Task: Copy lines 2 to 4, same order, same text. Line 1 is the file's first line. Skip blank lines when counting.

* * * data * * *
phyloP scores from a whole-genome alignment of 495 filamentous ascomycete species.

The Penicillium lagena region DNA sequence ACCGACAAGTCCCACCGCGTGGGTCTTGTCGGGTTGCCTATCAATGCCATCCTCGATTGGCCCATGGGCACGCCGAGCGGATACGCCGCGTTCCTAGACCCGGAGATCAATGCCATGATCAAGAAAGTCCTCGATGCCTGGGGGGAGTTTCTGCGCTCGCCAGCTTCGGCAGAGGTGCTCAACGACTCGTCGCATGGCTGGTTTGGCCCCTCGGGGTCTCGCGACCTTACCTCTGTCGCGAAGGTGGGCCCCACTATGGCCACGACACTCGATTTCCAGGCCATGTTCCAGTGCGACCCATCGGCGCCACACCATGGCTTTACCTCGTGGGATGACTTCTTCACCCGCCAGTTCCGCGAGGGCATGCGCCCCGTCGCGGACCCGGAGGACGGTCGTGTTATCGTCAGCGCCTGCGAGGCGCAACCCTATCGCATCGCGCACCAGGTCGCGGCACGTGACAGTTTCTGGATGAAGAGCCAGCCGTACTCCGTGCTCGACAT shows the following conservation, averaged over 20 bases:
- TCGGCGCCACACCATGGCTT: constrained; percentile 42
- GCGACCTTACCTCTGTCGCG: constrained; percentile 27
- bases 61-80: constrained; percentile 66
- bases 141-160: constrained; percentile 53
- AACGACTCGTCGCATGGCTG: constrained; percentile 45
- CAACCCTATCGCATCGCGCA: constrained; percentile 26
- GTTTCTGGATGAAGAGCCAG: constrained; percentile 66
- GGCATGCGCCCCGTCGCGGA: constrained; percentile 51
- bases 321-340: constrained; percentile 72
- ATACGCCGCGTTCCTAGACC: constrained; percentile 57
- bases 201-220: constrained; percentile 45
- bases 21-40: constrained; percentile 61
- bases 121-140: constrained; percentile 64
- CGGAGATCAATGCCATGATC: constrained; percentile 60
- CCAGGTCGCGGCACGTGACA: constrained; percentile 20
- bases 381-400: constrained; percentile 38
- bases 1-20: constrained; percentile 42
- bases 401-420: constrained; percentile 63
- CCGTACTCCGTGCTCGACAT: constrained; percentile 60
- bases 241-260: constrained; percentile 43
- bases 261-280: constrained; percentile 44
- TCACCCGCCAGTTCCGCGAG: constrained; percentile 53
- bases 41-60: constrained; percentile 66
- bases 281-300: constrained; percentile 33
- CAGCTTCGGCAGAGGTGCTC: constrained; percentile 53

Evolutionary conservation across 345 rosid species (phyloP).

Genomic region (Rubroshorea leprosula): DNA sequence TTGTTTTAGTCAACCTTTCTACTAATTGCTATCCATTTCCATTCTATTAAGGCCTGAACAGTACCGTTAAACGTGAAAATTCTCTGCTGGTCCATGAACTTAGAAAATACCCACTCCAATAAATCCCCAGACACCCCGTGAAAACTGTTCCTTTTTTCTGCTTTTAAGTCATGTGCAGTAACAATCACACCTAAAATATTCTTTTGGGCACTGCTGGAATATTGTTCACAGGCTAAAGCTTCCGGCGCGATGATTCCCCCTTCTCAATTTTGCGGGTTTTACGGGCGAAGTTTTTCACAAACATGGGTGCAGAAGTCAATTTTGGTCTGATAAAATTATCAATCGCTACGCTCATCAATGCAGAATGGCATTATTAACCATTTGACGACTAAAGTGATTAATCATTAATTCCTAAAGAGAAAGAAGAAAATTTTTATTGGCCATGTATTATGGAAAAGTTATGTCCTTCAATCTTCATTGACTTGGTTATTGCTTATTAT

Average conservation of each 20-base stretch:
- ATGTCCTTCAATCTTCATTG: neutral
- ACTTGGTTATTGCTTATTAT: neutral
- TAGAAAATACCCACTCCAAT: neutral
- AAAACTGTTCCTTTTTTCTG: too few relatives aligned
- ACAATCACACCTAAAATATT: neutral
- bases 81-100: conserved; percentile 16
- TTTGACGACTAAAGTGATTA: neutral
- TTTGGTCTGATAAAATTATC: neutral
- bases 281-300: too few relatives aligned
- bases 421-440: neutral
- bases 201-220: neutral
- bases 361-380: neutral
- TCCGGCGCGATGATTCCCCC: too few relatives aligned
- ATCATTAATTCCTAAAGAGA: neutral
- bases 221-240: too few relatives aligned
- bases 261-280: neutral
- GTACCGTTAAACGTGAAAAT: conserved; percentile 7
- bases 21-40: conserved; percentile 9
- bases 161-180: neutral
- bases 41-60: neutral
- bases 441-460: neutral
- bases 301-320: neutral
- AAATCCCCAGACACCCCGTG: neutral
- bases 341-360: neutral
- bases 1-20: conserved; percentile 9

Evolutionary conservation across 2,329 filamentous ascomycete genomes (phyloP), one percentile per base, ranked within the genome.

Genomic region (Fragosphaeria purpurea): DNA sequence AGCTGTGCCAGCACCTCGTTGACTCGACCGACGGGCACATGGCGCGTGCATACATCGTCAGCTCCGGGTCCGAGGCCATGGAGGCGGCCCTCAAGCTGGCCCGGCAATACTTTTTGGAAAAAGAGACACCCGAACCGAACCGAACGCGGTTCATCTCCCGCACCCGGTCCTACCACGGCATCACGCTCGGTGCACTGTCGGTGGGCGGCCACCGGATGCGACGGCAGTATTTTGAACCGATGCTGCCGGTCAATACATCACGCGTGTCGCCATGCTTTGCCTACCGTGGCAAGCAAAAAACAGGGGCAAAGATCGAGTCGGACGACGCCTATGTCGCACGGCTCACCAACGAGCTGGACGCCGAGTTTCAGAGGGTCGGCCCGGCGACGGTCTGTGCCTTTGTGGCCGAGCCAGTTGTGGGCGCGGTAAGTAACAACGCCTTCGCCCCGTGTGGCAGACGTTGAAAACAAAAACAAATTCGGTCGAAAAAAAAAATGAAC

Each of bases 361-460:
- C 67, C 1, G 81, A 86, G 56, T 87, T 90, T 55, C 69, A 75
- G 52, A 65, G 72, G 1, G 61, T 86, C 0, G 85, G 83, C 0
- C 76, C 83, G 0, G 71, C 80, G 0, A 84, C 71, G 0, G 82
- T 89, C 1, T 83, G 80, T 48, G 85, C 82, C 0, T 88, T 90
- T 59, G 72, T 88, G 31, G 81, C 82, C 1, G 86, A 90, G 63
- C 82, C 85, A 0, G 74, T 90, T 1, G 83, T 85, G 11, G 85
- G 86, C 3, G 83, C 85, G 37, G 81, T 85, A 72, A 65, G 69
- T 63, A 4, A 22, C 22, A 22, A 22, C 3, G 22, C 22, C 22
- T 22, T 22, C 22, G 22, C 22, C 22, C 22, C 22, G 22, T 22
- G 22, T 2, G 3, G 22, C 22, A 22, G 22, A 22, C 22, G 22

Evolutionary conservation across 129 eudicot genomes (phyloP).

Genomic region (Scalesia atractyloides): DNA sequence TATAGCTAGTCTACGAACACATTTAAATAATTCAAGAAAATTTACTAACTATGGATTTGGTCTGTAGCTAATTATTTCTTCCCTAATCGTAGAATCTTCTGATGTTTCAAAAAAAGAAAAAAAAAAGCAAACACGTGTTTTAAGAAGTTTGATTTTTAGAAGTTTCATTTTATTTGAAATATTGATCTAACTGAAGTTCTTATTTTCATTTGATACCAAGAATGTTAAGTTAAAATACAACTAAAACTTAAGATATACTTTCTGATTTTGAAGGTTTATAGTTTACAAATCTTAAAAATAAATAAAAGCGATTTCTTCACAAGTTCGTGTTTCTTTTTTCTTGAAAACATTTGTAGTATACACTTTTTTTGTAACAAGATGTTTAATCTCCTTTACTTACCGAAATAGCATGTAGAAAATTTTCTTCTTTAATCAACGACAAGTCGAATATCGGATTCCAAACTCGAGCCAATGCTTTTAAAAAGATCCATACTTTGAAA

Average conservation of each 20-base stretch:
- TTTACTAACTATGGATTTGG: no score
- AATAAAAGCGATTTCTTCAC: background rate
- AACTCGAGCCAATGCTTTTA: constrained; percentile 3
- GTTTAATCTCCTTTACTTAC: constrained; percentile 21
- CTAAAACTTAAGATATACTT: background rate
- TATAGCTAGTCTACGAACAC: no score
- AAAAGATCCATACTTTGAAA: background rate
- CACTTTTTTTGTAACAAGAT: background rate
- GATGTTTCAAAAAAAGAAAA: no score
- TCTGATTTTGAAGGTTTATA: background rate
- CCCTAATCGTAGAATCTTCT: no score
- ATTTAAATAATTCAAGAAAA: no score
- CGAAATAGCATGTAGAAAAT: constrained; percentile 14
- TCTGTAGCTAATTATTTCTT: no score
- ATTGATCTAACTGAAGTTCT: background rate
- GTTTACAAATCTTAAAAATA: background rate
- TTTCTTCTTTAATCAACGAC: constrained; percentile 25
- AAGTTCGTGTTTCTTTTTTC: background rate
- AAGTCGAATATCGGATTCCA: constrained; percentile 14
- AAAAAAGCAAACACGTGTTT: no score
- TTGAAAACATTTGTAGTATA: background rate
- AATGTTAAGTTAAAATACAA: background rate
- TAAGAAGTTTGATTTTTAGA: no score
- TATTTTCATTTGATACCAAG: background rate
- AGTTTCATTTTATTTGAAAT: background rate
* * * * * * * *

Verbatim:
The Penicillium lagena region DNA sequence ACCGACAAGTCCCACCGCGTGGGTCTTGTCGGGTTGCCTATCAATGCCATCCTCGATTGGCCCATGGGCACGCCGAGCGGATACGCCGCGTTCCTAGACCCGGAGATCAATGCCATGATCAAGAAAGTCCTCGATGCCTGGGGGGAGTTTCTGCGCTCGCCAGCTTCGGCAGAGGTGCTCAACGACTCGTCGCATGGCTGGTTTGGCCCCTCGGGGTCTCGCGACCTTACCTCTGTCGCGAAGGTGGGCCCCACTATGGCCACGACACTCGATTTCCAGGCCATGTTCCAGTGCGACCCATCGGCGCCACACCATGGCTTTACCTCGTGGGATGACTTCTTCACCCGCCAGTTCCGCGAGGGCATGCGCCCCGTCGCGGACCCGGAGGACGGTCGTGTTATCGTCAGCGCCTGCGAGGCGCAACCCTATCGCATCGCGCACCAGGTCGCGGCACGTGACAGTTTCTGGATGAAGAGCCAGCCGTACTCCGTGCTCGACAT shows the following conservation, averaged over 20 bases:
- TCGGCGCCACACCATGGCTT: constrained; percentile 42
- GCGACCTTACCTCTGTCGCG: constrained; percentile 27